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Japan to Continue Promoting Pro-Whaling Agenda Despite Setback

Japan plans to continue pushing to overturn a 20-year-old international ban on commercial whaling Saturday at the annual meeting of the International Whaling Commission (IWC).

Tokyo suffered twin setbacks during Friday's opening session in the Caribbean nation of St. Kitts and Nevis. The commission narrowly voted down a Japanese bid to remove the issue of hunting dolphins and porpoises from the agenda.

The IWC also voted (33 to 30) against a Japanese proposal to introduce secret ballots so pro-whaling countries could vote without fear of retribution.

Both items were considered key to Japan's efforts to establish a pro-whaling majority on the commission.

Japanese officials say the organization should be trying to manage the whale population rather than stop the hunting of the huge marine mammals.

Environmentalists say the votes are a victory for the whales, but no cause for complacency.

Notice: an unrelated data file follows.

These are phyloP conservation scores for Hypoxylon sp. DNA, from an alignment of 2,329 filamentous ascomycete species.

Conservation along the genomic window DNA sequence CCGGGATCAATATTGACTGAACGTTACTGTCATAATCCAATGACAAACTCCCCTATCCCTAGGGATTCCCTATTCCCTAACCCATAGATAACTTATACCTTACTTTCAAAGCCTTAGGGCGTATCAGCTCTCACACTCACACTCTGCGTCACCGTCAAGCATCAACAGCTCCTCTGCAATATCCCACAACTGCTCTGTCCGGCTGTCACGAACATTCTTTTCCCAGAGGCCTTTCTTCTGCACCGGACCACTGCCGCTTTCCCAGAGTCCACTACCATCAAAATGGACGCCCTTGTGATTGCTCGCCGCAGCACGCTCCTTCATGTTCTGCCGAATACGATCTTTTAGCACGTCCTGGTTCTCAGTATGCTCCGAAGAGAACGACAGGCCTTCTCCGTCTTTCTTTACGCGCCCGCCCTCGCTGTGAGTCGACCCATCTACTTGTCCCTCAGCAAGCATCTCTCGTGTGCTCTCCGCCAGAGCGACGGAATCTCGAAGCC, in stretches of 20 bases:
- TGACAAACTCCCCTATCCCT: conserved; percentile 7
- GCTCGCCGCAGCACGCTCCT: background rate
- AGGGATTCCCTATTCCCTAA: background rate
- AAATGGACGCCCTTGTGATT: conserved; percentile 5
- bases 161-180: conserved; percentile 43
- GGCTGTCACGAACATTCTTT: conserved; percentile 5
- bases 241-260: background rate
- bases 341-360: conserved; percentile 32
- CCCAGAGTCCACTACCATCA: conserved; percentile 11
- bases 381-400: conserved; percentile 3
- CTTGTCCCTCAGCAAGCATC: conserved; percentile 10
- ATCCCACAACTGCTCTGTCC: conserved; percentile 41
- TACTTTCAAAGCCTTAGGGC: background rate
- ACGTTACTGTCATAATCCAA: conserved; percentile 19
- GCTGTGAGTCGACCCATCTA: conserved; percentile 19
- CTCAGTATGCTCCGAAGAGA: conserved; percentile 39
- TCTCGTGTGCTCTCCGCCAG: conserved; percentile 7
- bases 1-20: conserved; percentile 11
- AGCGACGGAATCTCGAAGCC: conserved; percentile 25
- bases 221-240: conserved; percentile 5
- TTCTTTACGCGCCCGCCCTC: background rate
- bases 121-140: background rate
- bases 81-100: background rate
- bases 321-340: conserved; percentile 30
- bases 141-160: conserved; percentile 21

The main issue facing the 70-nation whaling group has been its 1986 ban on all commercial whaling. That decision was intended to help preserve whale populations, which were depleted after decades of industrial hunting.

Pro-whaling countries need a 75 percent majority of those voting to repeal the commercial ban.

Supporters of the moratorium say Japan in particular has exploited a loophole in the ban that allows hunts for scientific purposes, to catch hundreds of whales.

Environmentalists also accuse Japan of using its wealth to influence the vote of poorer nations, an allegation Tokyo has denied.

Some information for this report was provided by AFP and AP.